Politics
President Barack Obama shakes hands  in the East Room of the White House of the White House in Washington, Monday, June 3, 2013, after delivering opening remarks at the White House mental health conference. (AP Photo/Evan Vucci)

Obama urges public to use government mental-health programs

Neil Munro
White House Correspondent

President Barack Obama urged depressed, stressed and disturbed Americans to depend on the U.S. government’s growing corps of taxpayer-funded mental health professionals.

“We’re here for you… If you’re struggling, seek help,” Obama said Monday, amid cheers from advocates and psychologists.

“In any given year, one in five adults will experience mental illness — one in five,” Obama claimed during a June 3 event held at the White House.

The broad definition of “mental illness” is set by the professionals who provide government-funded services to Americans.

In recent decades, the professionals have broadened the definition from severe, distinct and rare ailments, such as schizophrenia and compulsive behavior, to include a much wider set of personal troubles.

Those broader problems include stress and sadness, which are medically dubbed “anxiety” and “depression” by professionals.

The industry has also claimed to be able to help parents rear their children, many of whom are under pressure to perform well in school and to cope with difficult circumstances at home, such as divorce. Currently, 20 million people are unemployed or underemployed, and one-third of children are born to unmarried mothers.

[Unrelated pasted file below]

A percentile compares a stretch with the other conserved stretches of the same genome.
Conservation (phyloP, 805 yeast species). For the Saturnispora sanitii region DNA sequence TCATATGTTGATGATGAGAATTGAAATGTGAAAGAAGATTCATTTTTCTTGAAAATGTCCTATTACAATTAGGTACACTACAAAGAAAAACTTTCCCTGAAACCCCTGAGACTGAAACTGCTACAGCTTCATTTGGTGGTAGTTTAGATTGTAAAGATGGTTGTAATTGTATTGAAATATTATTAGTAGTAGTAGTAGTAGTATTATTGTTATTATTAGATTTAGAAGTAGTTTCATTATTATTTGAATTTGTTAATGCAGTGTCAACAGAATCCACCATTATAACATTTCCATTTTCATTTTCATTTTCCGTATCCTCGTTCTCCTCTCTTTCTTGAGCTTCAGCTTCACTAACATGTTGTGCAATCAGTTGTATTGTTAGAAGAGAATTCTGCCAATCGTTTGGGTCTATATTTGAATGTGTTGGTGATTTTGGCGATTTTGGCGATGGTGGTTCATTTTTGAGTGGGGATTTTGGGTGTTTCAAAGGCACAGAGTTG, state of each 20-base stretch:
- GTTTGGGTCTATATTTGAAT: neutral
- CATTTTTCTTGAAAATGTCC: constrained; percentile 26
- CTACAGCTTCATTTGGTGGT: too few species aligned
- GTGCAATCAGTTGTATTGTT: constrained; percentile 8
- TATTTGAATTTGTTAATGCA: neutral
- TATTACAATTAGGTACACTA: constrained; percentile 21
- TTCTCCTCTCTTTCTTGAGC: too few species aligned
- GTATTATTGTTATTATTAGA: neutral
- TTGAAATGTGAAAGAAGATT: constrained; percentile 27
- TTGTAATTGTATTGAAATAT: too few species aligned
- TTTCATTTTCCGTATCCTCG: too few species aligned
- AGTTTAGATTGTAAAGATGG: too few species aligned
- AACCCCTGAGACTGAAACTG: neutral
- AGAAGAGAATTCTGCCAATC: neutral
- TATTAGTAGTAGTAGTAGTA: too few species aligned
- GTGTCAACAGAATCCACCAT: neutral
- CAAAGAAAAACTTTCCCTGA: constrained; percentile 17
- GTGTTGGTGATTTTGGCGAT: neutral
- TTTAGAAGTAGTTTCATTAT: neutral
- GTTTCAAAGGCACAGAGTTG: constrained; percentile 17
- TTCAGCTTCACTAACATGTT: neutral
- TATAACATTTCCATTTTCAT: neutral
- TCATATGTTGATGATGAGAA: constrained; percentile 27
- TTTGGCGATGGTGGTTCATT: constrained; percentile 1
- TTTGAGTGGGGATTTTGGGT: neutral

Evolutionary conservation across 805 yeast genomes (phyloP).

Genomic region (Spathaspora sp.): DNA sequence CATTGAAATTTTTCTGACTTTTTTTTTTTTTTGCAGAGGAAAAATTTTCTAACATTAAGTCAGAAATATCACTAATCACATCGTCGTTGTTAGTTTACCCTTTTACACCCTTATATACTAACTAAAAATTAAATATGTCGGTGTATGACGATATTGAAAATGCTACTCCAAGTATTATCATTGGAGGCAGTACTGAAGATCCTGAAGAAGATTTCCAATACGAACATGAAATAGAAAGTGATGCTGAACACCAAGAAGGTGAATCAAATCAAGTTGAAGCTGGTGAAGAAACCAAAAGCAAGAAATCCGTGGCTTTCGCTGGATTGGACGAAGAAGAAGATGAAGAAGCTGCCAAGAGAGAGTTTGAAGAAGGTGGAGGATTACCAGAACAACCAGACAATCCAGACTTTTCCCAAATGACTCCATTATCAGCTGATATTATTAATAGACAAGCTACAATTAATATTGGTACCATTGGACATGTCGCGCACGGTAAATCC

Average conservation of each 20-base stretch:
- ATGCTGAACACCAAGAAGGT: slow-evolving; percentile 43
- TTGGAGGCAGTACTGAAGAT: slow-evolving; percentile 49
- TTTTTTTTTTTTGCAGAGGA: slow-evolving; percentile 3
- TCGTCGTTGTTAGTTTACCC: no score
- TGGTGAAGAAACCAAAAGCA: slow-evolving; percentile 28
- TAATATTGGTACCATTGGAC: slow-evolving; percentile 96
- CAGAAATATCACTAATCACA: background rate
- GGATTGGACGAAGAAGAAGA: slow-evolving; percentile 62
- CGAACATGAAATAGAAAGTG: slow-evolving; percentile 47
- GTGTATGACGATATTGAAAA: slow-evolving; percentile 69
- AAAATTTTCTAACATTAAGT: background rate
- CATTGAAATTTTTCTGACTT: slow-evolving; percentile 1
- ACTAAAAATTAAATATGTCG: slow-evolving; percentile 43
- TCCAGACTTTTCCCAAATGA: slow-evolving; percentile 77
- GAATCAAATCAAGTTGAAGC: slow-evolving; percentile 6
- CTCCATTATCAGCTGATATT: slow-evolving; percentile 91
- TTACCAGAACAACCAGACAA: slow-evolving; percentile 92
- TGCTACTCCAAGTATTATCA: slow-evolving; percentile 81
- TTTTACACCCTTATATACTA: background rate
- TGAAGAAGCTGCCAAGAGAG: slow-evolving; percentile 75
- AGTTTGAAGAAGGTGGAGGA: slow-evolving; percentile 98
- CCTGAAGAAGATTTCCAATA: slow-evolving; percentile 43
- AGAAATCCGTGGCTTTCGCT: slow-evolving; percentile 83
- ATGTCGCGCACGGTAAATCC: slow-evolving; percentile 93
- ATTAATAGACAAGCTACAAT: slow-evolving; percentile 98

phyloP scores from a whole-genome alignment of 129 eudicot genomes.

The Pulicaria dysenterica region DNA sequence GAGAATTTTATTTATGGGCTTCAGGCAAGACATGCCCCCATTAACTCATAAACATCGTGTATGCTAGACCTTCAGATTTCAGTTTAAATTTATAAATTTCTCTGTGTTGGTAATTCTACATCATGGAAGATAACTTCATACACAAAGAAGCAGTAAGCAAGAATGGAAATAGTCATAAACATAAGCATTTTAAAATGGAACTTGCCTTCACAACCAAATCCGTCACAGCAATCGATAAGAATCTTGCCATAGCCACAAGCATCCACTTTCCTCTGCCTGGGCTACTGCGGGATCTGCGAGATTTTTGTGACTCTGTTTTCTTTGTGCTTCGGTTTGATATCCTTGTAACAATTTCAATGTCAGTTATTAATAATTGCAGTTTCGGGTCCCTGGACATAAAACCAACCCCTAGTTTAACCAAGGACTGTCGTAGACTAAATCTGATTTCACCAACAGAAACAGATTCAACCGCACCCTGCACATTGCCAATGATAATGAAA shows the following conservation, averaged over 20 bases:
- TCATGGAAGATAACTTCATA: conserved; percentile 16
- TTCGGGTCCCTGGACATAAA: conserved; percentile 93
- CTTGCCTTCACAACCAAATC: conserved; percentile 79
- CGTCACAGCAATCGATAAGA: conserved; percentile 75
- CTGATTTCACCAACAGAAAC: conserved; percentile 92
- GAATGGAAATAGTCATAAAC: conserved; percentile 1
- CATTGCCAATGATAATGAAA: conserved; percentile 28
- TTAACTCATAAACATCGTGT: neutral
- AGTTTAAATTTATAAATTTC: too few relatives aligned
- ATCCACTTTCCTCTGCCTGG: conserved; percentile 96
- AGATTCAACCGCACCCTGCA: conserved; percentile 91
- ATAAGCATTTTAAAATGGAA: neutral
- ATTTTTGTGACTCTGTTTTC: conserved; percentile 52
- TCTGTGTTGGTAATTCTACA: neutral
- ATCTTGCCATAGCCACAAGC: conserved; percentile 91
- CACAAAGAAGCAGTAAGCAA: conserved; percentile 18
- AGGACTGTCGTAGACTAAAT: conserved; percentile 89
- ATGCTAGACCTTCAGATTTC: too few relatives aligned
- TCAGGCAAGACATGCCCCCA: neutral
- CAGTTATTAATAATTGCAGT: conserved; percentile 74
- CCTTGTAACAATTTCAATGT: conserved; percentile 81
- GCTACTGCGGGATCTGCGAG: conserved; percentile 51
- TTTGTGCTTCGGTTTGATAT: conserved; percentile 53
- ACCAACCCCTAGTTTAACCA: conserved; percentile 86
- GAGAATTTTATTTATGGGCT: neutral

Americans have typically responded to stress and sadness by urging stoicism, hard work, marriage, prayer and personal initiative, and by stigmatizing unemployment and passivity.

The industry’s professionals have long opposed those traditional responses, urged greater federal funding of their industry and sought to reverse public stigma against the use of their services.

“There should be no shame in discussing or seeking help for treatable illnesses… We’ve got to get rid of that embarrassment, we’ve got to get rid of that stigma,” Obama told his supporters.

Because of public skepticism about professional mental-health services, “it begins to feel as if not only are you alone, that you shouldn’t burden others with the challenge,” he said.

Parents who should seek professional help for their children are “afraid that reaching out would somehow reflect badly” on their children, Obama said.

But “the main goal of this conference is … [to bring] bring mental illness out of the shadows,” he said.

The 2010 Obamacare law provides taxpayers’ funds to treat a broad set of mental conditions in the same way it funds treatment of cancer and diabetes, Obama said.

However, both cancer and diabetes are diseases that can be reliably detected using laboratory equipment, and their causes can be reliably treated with drugs or changes in behavior.

In contrast, except for the severe ailments, most ailments are diagnosed after a judgment by mental-health professionals.

With government aid, “recovery is possible. … We know help is available,” he said.

“In many cases, treatment is available and effective,” Obama claimed.

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